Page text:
The release had been planned for September, but was delayed to allow more time for habitat prep and teaching the young birds about predator evasion. They were moved to a flight aviary in October to help them acclimate to sights and sounds of the forest, and then to a smaller aviary in the forest a week before the release. All five are males between 9 and 11 months old, but more releases are planned, so they shouldn't be alone for long. The plan, of course, is for ‘alalā to eventually breed in the wild again.

"This group of youngsters just happen to be all male," explains Christina Simmons, public relations manager for San Diego Zoo Global. "They were all chicks that hatched this last year about the same time and are ready for release. We do expect to have some females in future release groups."

‘Alalā were an important part of the forests where they once lived, eating native fruit and dispersing the seeds of Hawaiian plants. Their return is expected to play a key role in the overall recovery of the ecosystem, and if it goes smoothly, provide a rare bright spot for an island chain known as the bird extinction capital of the world.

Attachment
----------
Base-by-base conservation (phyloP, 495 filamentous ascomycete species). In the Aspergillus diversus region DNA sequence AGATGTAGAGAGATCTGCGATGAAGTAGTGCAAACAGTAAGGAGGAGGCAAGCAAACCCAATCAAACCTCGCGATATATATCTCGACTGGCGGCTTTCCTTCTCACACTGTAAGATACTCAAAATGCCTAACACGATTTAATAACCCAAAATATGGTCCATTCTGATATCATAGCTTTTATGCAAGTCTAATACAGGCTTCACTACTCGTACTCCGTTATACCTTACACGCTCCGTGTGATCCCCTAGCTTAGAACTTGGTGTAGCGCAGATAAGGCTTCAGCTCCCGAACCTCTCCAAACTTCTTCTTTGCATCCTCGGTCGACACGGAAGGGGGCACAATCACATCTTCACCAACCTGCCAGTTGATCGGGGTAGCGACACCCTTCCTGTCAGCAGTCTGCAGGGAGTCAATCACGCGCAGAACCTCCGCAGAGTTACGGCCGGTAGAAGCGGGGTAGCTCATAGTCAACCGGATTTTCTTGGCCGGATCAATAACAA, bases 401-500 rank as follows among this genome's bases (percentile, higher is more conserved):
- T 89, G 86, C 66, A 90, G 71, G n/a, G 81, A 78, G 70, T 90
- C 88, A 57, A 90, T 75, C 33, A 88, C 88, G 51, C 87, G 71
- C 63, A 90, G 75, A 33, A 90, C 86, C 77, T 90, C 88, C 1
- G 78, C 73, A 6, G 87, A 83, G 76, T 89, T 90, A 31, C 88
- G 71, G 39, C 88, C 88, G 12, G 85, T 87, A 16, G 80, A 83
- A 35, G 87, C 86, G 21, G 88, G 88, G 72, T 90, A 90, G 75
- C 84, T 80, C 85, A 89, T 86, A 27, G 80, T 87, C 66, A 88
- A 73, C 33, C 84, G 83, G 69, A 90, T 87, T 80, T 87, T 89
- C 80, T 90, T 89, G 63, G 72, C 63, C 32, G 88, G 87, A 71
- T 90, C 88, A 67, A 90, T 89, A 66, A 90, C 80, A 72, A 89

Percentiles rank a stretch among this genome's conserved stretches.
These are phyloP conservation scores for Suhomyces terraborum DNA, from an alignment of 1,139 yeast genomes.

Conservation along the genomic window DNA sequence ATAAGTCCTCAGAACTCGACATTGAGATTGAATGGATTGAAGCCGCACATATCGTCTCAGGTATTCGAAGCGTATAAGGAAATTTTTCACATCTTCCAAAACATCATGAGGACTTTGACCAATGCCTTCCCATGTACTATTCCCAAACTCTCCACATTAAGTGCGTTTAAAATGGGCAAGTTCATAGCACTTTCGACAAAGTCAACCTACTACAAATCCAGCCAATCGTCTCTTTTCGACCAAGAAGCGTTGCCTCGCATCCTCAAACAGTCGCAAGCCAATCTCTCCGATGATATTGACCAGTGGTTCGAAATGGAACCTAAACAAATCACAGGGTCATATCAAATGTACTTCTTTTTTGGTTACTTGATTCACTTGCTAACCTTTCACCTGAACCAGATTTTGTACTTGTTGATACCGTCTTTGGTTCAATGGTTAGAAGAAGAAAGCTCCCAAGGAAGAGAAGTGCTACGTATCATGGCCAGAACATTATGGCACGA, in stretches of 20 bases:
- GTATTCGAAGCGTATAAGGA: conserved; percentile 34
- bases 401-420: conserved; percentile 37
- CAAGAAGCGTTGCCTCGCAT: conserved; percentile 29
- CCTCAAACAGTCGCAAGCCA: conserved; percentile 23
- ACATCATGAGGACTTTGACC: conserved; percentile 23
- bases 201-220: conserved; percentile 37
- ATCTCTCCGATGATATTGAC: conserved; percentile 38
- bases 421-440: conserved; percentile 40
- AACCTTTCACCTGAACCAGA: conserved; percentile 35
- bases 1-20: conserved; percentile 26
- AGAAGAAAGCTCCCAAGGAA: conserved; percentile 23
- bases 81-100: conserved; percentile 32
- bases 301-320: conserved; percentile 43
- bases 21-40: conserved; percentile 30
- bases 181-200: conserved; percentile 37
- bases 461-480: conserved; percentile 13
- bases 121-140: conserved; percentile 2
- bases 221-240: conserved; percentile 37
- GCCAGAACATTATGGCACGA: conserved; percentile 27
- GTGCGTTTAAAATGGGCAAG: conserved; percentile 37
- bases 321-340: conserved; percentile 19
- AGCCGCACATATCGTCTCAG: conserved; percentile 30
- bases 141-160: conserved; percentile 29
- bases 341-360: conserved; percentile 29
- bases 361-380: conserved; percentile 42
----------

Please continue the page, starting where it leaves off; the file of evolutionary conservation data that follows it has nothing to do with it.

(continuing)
Reviving their species is a big responsibility for these young ‘alalā, but scientists are confident that it's possible — and that trying again is prudent. They'll likely face plenty of hardship, both from natural and invasive threats, but company is on the way, with another release planned for early next year. And as Masuda tells West Hawaii Today, these birds deserve as many chances as we can give them.

"There will be challenges for sure; they're in a new environment," he says. "But they are where they're supposed to be. They're in a forest, and that's their home."

Russell McLendon ( @russmclendon ) writes about humans and other wildlife.